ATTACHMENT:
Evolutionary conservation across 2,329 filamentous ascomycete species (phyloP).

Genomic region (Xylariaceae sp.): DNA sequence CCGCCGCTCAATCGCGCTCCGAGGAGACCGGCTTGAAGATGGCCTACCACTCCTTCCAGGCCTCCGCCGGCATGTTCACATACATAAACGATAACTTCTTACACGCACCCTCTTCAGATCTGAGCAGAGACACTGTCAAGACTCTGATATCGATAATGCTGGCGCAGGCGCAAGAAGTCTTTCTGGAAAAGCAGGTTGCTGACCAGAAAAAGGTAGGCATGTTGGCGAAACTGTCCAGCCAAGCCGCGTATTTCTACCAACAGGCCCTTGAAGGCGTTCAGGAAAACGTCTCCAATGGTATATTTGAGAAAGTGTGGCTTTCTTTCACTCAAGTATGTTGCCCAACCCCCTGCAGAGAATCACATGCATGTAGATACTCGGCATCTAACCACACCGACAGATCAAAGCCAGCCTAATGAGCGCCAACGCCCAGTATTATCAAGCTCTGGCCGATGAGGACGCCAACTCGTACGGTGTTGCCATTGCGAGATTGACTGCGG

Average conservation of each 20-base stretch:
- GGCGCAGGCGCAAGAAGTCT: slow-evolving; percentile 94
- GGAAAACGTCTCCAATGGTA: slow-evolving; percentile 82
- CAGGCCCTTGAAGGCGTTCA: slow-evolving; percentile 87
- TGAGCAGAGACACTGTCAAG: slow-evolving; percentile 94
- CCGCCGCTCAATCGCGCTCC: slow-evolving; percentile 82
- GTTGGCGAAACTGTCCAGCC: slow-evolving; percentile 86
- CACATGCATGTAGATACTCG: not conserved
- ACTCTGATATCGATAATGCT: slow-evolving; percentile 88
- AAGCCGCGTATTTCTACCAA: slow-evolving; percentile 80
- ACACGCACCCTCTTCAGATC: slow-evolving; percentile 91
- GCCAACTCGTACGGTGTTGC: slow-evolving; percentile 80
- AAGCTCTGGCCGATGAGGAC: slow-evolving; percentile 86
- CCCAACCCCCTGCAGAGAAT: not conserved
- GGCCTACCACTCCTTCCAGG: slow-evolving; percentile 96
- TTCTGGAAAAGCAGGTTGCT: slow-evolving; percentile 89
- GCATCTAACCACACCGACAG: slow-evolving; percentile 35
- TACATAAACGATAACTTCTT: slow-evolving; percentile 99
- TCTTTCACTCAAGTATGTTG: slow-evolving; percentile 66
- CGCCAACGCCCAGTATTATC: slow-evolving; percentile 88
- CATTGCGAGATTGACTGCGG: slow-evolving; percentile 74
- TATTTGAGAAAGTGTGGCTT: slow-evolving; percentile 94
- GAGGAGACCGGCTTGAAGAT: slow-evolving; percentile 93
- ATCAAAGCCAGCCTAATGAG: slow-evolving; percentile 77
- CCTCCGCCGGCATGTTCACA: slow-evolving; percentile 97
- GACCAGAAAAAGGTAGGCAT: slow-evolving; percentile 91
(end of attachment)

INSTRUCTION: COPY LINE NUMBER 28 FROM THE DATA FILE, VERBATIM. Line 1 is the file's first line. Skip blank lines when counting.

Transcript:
- GACCAGAAAAAGGTAGGCAT: slow-evolving; percentile 91